Dangers of Light Eyes, Certain Drugs, and the Sun
Many people know that exposing unprotected eyes to ultraviolet (UV) rays from the sun (such as by not wearing sunglasses) over time can cause vision damage. But did you know that having light-colored eyes or taking certain drugs can make you even more vulnerable to future eye diseases?
More than half of American adults don't, according to the American Academy of Ophthalmology (AAO). A recent Harris Poll commissioned by the AAO revealed that only 32 percent of those polled knew that blue, green or hazel eyes can up their odds of certain eye diseases and conditions like eye cancer and cataracts.
Forty-nine percent didn't realize that some drugs do the same by making eyes photosensitive. Common culprits include antibiotics containing tetracycline or fluoroquinolones, some estrogen pills, and certain nonsteroidal anti-inflammatory drugs, such as ibuprofen (Advil) and naproxen sodium (Aleve).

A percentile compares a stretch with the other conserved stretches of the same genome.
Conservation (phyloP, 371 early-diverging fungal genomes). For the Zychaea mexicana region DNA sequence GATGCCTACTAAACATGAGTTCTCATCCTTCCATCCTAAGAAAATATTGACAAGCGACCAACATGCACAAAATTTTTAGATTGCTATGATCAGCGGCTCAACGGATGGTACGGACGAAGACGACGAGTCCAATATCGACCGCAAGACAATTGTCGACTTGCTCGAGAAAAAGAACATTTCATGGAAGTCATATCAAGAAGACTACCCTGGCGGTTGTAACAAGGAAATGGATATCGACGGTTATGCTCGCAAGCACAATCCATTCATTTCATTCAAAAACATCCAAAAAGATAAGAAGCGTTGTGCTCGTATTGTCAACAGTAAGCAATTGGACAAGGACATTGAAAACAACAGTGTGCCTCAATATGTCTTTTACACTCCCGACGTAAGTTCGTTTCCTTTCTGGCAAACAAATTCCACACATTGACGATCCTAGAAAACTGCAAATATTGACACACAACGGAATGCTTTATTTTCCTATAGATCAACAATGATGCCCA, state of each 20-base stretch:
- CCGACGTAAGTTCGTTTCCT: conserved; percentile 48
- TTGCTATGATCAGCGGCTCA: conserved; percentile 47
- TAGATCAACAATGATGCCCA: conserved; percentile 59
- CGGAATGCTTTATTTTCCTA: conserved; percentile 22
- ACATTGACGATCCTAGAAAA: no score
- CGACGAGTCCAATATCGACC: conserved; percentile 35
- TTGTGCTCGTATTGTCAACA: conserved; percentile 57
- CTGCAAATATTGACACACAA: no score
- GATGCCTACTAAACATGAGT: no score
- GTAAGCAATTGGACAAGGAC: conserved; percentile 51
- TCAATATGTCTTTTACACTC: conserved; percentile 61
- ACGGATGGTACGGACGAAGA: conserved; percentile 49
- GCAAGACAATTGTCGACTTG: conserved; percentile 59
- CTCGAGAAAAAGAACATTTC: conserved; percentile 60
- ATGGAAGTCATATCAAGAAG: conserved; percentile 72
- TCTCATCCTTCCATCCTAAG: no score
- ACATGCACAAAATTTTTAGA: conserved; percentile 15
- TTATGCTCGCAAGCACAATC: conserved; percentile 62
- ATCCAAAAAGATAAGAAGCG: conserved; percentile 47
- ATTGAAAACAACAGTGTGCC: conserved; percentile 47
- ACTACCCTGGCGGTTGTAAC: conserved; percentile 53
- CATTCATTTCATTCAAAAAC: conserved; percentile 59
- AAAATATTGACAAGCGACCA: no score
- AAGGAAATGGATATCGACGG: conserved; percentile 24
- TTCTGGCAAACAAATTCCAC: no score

The AAO recommends that you avoid sun damage by always wearing sunglasses, even on cloudy days. Make sure they offer complete protection from UV-A and UV-B rays and are labeled "100% UV protection" or "UV400." Wraparound styles offer the best protection. A hat with a wide brim helps keep the sun out of your eyes, too.
Source: American Academy of Ophthalmology news release, 4/29/14; Prepared by the Editors of The Johns Hopkins Medical Letter: Health After 50 and Updated by Remedy Health Media